Friday, November 27, 2009

Unlikely Reason, Halloween Weekend and Why Scripts Suck

From last time, here is the reason for the depiction of a small boy tied up and crying with a mouse nearby. It`s not what I would have guessed.

Sesshu Toyo
"Kanō Einō's History of Japanese Painting (Honchogashi), a 17th century source, contains a well-known anecdote about the young Sesshū: apparently the future painter did not study Zen with enough dedication, preferring instead to spend his time drawing. Once, he was punished for disobedience and tied to a pillar in the hall of the temple. After a while, a priest came to see him and jumped up with surprise—there was a mouse very close to Sesshū's foot. However, it was actually a picture which Sesshū had painted with his tears. Although the story is famous, its authenticity is questionable."
Now on with the show. Here`s how I spent my Halloween. Japan knows a little something about a lot of holidays but usually has the wrong idea or just does them just a little different. In some ways it`s interesting/amusing, and in other ways, it just makes me kind of long for home. I know of a few Japanese people who dressed up for parties and whatnot, usually hosted by some American with holiday spirit, but there were no little kids running around knocking on doors for candy. That`s really the best part of Halloween. I skipped the big massively huge party that was going on in the city and settled for a more low-key celebration with a friend in Onomichi. Before the night out, we spent a really nice day.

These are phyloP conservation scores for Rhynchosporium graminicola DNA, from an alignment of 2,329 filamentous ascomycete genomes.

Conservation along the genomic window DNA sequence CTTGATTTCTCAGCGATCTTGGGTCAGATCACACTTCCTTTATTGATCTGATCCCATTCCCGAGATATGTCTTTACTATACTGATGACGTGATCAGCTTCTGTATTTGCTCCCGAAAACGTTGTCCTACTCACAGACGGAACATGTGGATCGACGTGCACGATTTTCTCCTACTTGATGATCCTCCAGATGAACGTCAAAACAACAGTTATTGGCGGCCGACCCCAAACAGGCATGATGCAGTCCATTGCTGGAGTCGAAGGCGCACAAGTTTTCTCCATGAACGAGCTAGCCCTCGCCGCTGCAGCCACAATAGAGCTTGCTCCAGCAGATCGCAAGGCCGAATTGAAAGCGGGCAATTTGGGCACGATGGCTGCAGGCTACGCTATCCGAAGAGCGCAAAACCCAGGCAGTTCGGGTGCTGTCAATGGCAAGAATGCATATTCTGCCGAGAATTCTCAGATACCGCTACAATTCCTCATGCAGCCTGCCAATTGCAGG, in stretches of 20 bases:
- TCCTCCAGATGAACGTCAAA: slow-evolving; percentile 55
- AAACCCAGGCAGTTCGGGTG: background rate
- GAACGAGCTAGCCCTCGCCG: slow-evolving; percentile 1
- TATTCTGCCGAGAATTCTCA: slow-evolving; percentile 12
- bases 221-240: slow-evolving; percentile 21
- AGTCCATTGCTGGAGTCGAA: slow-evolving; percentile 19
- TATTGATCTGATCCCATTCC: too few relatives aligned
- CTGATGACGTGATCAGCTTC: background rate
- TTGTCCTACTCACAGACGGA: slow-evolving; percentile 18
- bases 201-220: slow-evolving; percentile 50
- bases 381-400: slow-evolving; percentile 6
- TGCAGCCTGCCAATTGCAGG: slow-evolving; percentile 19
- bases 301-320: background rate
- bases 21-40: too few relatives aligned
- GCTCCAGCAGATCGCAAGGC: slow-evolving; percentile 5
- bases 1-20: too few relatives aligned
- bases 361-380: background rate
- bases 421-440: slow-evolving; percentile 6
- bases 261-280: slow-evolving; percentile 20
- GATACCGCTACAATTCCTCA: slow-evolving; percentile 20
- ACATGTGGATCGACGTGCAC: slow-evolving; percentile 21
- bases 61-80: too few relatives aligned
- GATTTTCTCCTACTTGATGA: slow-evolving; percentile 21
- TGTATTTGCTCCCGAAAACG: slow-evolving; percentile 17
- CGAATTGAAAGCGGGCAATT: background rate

I Love Trains
Saturday, October 31, 2009

Welcome to Onomichi (Again)
(but this time not just passing through)

A.Maz.Ing. Indian Restaurant in Onomichi
Seriously. Such a treat. I feel warm and tingly inside just remembering this fantabulously awesome lunch. If you are ever in Onomichi, the place is called Anna Purna Indian Restaurant. Go. Eat. Smile. Melt.

Shopping, Fleecing
Micro fleece pajama pants, fleece turtlenecks, almost a pair of pants that fit. Uniqlo is all things awesome.

Let`s Enjoy Halloween Night.
OK, let`s.

Jazzy, Bluesy, Likey
I am not a big jazz/blues fan, but everyone who performed here was awesome. I still remember this guy singing some song in Japanese about nombiri (のんびり), which translates to basically just chillin`, relaxing, hanging out, taking it light, kicking back, no hurry, no rush, no trouble, all good in the hood. The song wasn`t at all cheesy but really did make me feel all of the above. I`d also had several one or two beers by then.

Have I Mentioned that I Loved this Bar?
There was kitschy Americana junk all over the place. Even in the bathroom. Made me feel at home and happy to be there.

Through My Haze
(Espresso Yourself. My kind of bar. Love.)

Full Swing
By this point we are scringing (scream singing) at the top of our lungs about how "all we are saying, is give peace a chance," followed by "this little light of mine" (I can belt the shit out of that song, complete with all of the days, thanks to junior high choir). There was a bunch of gospel/Christian music mixed in, which was kind of odd, being Halloween, in Japan, in a bar, and all, but it turns out that some of those singing just happen to *like* gospel music, even if I`m told they are not religious. Why ask why. Just show up, go along for the ride, take pictures, make memories and blog about it later.

Not My Costume
I was a loser who did not dress up for Halloween, but one of the Hiroshima (Onomichi is in Hiroshima Prefecture) JETs dressed as Minnie Mouse. Her whole costume was super cute. Here`s part of it. On me. After that second beer (or so).